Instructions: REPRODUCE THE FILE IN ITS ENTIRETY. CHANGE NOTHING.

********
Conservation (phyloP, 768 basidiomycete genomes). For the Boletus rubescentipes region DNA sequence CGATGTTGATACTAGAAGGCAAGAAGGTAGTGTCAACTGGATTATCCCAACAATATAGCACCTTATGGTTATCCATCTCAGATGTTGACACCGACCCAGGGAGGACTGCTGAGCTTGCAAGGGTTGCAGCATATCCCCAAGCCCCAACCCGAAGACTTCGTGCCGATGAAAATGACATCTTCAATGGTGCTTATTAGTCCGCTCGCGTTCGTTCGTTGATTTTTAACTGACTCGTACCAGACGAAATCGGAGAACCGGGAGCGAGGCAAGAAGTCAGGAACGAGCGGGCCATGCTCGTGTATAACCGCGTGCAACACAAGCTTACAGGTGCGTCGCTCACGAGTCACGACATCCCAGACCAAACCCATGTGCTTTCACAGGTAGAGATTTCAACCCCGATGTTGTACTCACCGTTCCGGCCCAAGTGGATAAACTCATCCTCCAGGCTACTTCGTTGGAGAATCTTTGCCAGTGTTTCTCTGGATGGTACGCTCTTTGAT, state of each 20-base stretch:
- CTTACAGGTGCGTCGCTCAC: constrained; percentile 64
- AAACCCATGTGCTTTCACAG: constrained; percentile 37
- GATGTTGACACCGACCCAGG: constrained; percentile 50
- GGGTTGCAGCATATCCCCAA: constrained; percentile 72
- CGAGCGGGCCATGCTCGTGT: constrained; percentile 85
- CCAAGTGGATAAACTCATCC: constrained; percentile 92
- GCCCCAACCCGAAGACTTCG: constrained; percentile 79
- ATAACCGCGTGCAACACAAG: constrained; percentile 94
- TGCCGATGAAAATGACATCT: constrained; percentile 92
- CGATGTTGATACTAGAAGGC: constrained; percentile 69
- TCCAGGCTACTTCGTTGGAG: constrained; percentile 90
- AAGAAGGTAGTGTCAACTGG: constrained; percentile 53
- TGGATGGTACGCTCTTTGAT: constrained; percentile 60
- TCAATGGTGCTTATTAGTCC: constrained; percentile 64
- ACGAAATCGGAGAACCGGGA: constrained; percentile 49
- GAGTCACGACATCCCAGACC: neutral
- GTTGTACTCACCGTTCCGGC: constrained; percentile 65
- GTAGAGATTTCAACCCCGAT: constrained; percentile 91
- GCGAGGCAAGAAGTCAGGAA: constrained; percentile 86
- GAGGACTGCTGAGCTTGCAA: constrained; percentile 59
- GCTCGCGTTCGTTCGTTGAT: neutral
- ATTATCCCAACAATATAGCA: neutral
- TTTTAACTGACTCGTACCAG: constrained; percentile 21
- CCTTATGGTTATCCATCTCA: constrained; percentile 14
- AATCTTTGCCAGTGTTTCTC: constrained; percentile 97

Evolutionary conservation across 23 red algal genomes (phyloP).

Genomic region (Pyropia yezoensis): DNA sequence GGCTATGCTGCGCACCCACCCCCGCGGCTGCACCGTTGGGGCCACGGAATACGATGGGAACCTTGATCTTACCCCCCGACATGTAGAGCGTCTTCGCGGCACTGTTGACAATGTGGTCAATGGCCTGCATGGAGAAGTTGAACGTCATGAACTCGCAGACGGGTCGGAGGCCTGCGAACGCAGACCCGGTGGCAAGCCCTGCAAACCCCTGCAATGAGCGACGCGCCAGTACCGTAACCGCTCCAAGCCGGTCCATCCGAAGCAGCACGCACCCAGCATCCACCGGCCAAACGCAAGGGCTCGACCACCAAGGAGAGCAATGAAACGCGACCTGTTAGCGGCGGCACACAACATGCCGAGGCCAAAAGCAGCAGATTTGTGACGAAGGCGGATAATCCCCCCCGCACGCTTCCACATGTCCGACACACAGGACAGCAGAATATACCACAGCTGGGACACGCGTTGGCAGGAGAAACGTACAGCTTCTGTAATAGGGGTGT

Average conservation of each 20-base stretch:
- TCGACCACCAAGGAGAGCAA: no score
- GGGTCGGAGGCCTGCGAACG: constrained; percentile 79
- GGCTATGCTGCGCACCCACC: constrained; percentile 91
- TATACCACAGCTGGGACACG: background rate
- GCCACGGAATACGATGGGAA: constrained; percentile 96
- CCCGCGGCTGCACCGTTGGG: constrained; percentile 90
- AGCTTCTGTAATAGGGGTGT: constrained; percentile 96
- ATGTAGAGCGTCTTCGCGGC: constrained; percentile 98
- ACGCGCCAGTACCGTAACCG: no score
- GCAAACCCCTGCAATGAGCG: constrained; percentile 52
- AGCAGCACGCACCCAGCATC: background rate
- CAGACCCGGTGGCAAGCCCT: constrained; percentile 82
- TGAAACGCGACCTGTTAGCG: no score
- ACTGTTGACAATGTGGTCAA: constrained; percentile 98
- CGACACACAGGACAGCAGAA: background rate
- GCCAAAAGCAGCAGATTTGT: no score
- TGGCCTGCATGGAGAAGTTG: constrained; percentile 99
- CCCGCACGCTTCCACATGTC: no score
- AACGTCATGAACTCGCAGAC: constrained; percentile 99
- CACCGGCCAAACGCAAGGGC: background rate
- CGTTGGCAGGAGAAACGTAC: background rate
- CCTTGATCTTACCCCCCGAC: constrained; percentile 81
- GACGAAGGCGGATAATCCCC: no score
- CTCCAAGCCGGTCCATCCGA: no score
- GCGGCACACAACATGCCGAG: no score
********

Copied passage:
Conservation (phyloP, 768 basidiomycete genomes). For the Boletus rubescentipes region DNA sequence CGATGTTGATACTAGAAGGCAAGAAGGTAGTGTCAACTGGATTATCCCAACAATATAGCACCTTATGGTTATCCATCTCAGATGTTGACACCGACCCAGGGAGGACTGCTGAGCTTGCAAGGGTTGCAGCATATCCCCAAGCCCCAACCCGAAGACTTCGTGCCGATGAAAATGACATCTTCAATGGTGCTTATTAGTCCGCTCGCGTTCGTTCGTTGATTTTTAACTGACTCGTACCAGACGAAATCGGAGAACCGGGAGCGAGGCAAGAAGTCAGGAACGAGCGGGCCATGCTCGTGTATAACCGCGTGCAACACAAGCTTACAGGTGCGTCGCTCACGAGTCACGACATCCCAGACCAAACCCATGTGCTTTCACAGGTAGAGATTTCAACCCCGATGTTGTACTCACCGTTCCGGCCCAAGTGGATAAACTCATCCTCCAGGCTACTTCGTTGGAGAATCTTTGCCAGTGTTTCTCTGGATGGTACGCTCTTTGAT, state of each 20-base stretch:
- CTTACAGGTGCGTCGCTCAC: constrained; percentile 64
- AAACCCATGTGCTTTCACAG: constrained; percentile 37
- GATGTTGACACCGACCCAGG: constrained; percentile 50
- GGGTTGCAGCATATCCCCAA: constrained; percentile 72
- CGAGCGGGCCATGCTCGTGT: constrained; percentile 85
- CCAAGTGGATAAACTCATCC: constrained; percentile 92
- GCCCCAACCCGAAGACTTCG: constrained; percentile 79
- ATAACCGCGTGCAACACAAG: constrained; percentile 94
- TGCCGATGAAAATGACATCT: constrained; percentile 92
- CGATGTTGATACTAGAAGGC: constrained; percentile 69
- TCCAGGCTACTTCGTTGGAG: constrained; percentile 90
- AAGAAGGTAGTGTCAACTGG: constrained; percentile 53
- TGGATGGTACGCTCTTTGAT: constrained; percentile 60
- TCAATGGTGCTTATTAGTCC: constrained; percentile 64
- ACGAAATCGGAGAACCGGGA: constrained; percentile 49
- GAGTCACGACATCCCAGACC: neutral
- GTTGTACTCACCGTTCCGGC: constrained; percentile 65
- GTAGAGATTTCAACCCCGAT: constrained; percentile 91
- GCGAGGCAAGAAGTCAGGAA: constrained; percentile 86
- GAGGACTGCTGAGCTTGCAA: constrained; percentile 59
- GCTCGCGTTCGTTCGTTGAT: neutral
- ATTATCCCAACAATATAGCA: neutral
- TTTTAACTGACTCGTACCAG: constrained; percentile 21
- CCTTATGGTTATCCATCTCA: constrained; percentile 14
- AATCTTTGCCAGTGTTTCTC: constrained; percentile 97

Evolutionary conservation across 23 red algal genomes (phyloP).

Genomic region (Pyropia yezoensis): DNA sequence GGCTATGCTGCGCACCCACCCCCGCGGCTGCACCGTTGGGGCCACGGAATACGATGGGAACCTTGATCTTACCCCCCGACATGTAGAGCGTCTTCGCGGCACTGTTGACAATGTGGTCAATGGCCTGCATGGAGAAGTTGAACGTCATGAACTCGCAGACGGGTCGGAGGCCTGCGAACGCAGACCCGGTGGCAAGCCCTGCAAACCCCTGCAATGAGCGACGCGCCAGTACCGTAACCGCTCCAAGCCGGTCCATCCGAAGCAGCACGCACCCAGCATCCACCGGCCAAACGCAAGGGCTCGACCACCAAGGAGAGCAATGAAACGCGACCTGTTAGCGGCGGCACACAACATGCCGAGGCCAAAAGCAGCAGATTTGTGACGAAGGCGGATAATCCCCCCCGCACGCTTCCACATGTCCGACACACAGGACAGCAGAATATACCACAGCTGGGACACGCGTTGGCAGGAGAAACGTACAGCTTCTGTAATAGGGGTGT

Average conservation of each 20-base stretch:
- TCGACCACCAAGGAGAGCAA: no score
- GGGTCGGAGGCCTGCGAACG: constrained; percentile 79
- GGCTATGCTGCGCACCCACC: constrained; percentile 91
- TATACCACAGCTGGGACACG: background rate
- GCCACGGAATACGATGGGAA: constrained; percentile 96
- CCCGCGGCTGCACCGTTGGG: constrained; percentile 90
- AGCTTCTGTAATAGGGGTGT: constrained; percentile 96
- ATGTAGAGCGTCTTCGCGGC: constrained; percentile 98
- ACGCGCCAGTACCGTAACCG: no score
- GCAAACCCCTGCAATGAGCG: constrained; percentile 52
- AGCAGCACGCACCCAGCATC: background rate
- CAGACCCGGTGGCAAGCCCT: constrained; percentile 82
- TGAAACGCGACCTGTTAGCG: no score
- ACTGTTGACAATGTGGTCAA: constrained; percentile 98
- CGACACACAGGACAGCAGAA: background rate
- GCCAAAAGCAGCAGATTTGT: no score
- TGGCCTGCATGGAGAAGTTG: constrained; percentile 99
- CCCGCACGCTTCCACATGTC: no score
- AACGTCATGAACTCGCAGAC: constrained; percentile 99
- CACCGGCCAAACGCAAGGGC: background rate
- CGTTGGCAGGAGAAACGTAC: background rate
- CCTTGATCTTACCCCCCGAC: constrained; percentile 81
- GACGAAGGCGGATAATCCCC: no score
- CTCCAAGCCGGTCCATCCGA: no score
- GCGGCACACAACATGCCGAG: no score